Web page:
‘Big Brother’ cleans up its act

Catholic fears for naught over latest reality skein

MEXICO CITY — Mexico’s first home-produced reality show, “Big Brother,” bowed on Televisa’s Canal 2 to high ratings — and no sign of the sexy scenes feared by the Catholic church and conservative pressure groups fighting to keep the show off the air.

According to the web, national ratings rocketed 74% to 24 points for the two-hour opener that went out at 8 p.m. March 3. Share also surged by more than half to 37%.

This will be good news to advertisers who defied pressure to boycott the show.

The 12 clean-cut contestants, chosen from 150,000 applicants, appeared nervous but happy as they introduced themselves ahead of what, for the winner, will be 106 days inside the “Big Brother” house at a secret location outside Mexico City.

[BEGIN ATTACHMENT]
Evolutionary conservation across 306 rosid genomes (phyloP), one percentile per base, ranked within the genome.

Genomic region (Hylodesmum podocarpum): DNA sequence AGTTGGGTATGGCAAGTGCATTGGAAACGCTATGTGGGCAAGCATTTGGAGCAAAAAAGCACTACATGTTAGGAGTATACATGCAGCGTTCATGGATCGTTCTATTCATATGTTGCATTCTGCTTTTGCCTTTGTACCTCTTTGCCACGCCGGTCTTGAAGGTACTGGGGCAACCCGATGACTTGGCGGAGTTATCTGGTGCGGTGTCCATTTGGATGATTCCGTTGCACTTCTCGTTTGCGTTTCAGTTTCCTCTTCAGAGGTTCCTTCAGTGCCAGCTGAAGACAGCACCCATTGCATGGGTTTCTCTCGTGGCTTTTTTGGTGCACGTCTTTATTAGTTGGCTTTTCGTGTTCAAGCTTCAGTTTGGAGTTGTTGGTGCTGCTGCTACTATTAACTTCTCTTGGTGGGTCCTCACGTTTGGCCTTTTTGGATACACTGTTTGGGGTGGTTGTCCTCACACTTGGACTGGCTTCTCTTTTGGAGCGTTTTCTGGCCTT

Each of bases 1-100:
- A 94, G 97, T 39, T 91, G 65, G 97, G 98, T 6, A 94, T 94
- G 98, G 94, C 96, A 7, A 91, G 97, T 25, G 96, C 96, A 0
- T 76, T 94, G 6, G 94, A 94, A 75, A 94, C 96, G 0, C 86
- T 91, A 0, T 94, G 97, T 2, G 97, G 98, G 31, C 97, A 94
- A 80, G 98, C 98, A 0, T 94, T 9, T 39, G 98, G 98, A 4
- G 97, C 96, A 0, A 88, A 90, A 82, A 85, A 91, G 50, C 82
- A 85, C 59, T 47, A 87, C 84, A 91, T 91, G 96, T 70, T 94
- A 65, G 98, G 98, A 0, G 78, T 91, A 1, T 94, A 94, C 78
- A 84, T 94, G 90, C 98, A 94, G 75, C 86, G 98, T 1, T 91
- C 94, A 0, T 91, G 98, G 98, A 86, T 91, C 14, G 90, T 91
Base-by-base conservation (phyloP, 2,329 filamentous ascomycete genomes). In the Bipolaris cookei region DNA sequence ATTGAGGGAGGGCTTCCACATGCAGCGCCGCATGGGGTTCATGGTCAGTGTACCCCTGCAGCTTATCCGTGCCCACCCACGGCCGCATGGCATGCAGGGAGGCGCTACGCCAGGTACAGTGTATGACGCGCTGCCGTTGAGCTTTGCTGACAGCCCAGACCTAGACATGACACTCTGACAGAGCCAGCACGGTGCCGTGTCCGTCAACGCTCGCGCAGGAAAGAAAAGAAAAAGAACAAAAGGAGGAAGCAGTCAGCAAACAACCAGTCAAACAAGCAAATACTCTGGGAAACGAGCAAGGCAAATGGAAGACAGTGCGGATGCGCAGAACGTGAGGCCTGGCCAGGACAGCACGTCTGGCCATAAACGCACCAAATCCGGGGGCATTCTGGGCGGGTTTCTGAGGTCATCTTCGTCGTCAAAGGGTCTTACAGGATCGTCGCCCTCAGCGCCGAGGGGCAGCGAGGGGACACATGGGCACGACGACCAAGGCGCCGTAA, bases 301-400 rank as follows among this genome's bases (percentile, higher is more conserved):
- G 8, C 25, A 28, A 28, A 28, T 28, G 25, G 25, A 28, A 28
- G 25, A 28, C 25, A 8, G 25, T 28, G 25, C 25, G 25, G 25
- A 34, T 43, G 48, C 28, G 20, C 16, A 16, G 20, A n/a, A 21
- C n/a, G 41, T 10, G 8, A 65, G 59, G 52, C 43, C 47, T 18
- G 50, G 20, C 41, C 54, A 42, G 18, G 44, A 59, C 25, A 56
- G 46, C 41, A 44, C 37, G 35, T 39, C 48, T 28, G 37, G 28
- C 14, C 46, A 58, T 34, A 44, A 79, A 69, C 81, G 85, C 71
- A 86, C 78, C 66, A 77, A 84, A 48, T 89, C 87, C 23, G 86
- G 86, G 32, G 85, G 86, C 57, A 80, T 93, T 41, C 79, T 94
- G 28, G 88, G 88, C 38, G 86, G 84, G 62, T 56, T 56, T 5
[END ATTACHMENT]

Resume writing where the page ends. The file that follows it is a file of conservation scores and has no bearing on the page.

“Big Brother” now airs weekdays at 8.30 p.m. on Canal 5, Televisa’s third network.

The campaign against the show, a co-production with Dutch format creators Endemol, has been spearheaded by A Favor de Lo Mejor (In Favor of the Best), a pressure group that includes food giant Bimbo, one of Mexico’s most Catholic companies.

A Bimbo spokesman refused to confirm whether it would boycott “Big Brother,” saying it would follow A Favor’s recommendations.

In a television interview before the show’s launch, A Favor prexy Francisco Gonzalez Garza accused “Big Brother” of being “low quality and empty.”

“We don’t need to respond to these attacks. The critics make themselves look ridiculous,” a Televisa exec tells Variety. “Modern Mexico is much more open than they think.”

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